Martin S Kluger PhD
Research Scientist in Immunobiology
Sepsis; Vascular Hyperpermeability (leak); Tumor Necrosis Factor (TNF); Interleukin-1 (IL-1); Claudin-5; Microvascular Endothelial Cells; NF-κB signaling
1. In RO1 grant-supported research funded by he NIH-NHLBI (Proteins of the Endothelial Cell Surface 2R01HL036003, Kluger, MS and Pober, J.S co-Principal Investigators) we focus on the role of tight junction (TJ) proteins, especially claudin 5, in human capillary ECs, and how TJs (and claudin 5) are affected by the pro-inflammatory cytokine, tumor necrosis factor (TNF). Our specific aims are first, to characterize the organization of TJs, with emphasis on the role of claudin 5, in human continuous capillary ECs and determine how TJ proteins interact with each other and with the actin cytoskeleton. Second, to determine how TNF affects the organization of human capillary TJ proteins and identify those proteins whose expression levels are changed by TNF, resulting in TJ disruption and capillary leak. Third, to determine how KLF4 regulates TNF-induced changes in capillary ECs and if this can be exploited to control TNF-induced pathological changes.
2. In other NIH-NHLBI-funded research (Optimizing Revascularization by Endothelial Cell Transplantation RO1-HL085416, Saltzman, W.M. and Pober, J.S. Co-PIs; Kluger, M.S., Co-Investigator) we introduce into SCID-beige immunodeficient mice human EC of wild type and mutant forms of Bcl-2, TNF-R2 and Etk for revascularization within scaffolds; we optimize the conditions for transplantation of transduced EC by incorporation of wild type or modified human pericytes (or vascular smooth muscle cells), by modifications of the scaffold composition; we also introduce controlled release of agents into the scaffold design such as a inhibitory microRNA aimed at modulating cord formation by EC and pericytes/SMCs.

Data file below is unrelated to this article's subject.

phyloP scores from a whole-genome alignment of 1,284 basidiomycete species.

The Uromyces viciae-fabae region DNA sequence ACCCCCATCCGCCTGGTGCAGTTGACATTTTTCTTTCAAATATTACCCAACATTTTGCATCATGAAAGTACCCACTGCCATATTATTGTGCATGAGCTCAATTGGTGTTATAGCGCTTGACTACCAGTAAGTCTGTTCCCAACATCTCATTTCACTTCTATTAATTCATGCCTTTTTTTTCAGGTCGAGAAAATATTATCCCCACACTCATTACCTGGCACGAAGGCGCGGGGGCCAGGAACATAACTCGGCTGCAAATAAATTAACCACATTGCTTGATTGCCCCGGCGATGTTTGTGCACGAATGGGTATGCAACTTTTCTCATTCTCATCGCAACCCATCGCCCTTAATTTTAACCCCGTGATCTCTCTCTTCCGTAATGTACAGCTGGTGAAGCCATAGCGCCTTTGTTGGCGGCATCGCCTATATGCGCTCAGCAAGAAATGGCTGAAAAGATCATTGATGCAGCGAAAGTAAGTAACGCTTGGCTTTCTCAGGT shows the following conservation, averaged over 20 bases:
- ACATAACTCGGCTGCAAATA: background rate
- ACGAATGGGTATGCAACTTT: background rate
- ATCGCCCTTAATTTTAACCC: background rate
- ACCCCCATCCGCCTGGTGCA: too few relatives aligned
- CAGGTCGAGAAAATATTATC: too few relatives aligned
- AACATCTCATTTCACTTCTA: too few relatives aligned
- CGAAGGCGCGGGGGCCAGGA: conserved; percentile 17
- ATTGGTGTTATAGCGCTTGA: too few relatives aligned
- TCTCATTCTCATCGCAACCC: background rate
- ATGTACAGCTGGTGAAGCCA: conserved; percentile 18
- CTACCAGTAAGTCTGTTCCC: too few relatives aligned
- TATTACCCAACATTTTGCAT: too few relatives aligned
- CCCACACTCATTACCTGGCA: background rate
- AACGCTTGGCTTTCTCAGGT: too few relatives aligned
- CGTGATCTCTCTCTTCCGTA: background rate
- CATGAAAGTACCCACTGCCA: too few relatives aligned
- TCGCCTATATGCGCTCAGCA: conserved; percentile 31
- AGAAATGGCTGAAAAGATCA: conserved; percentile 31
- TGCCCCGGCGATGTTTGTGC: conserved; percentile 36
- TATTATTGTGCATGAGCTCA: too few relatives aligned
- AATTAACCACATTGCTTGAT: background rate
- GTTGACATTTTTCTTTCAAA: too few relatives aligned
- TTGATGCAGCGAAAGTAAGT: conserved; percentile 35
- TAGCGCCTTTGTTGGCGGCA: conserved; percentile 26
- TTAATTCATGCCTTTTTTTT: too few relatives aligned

Endothelial cells form an inner lining to human microvessels that serve as a systemic organ for regulating the access of fluid, macromolecules and cells from circulating blood into all vascularized tissues. We focus on how to maintain stable endothelial cell-cell junctions during activation by inflammatory mediators (cytokines). This is important to systemic sepsis, atherosclerosis and ischemia reperfusion injury. We are also interested in how endothelial cells and pericytes form new microvessels (angiogenesis). This process is relevant to wound healing, to tumor (lymph)angiogenesis and to the engineering of vascularized synthetic tissues.
Extensive Research Description
We are defining how the inflammatory cytokine tumor necrosis factor (TNF) destabilizes blood vessel barrier integrity by increasing their paracellular permeability to fluid and (macro)molecules in circulating blood. We study how transmembrane adhesion molecules found at cell-cell junctions (such as claudin-5, JAM-A, occludin and VE-cadherin) regulate paracellular permeability by knocking down and overexpressing these genes in cultured primary human endothelial cells (EC). A second research goal with applications to biomedical engineering of replacement organs is in defining how nascent microvessels become stabilized when EC interact with accessory cells (pericytes) during angiogenesis. In this work, we explore the molecular mechanisms of microvascular tube formation by EC and pericytes in 3-D collagen/fibronectin matrices.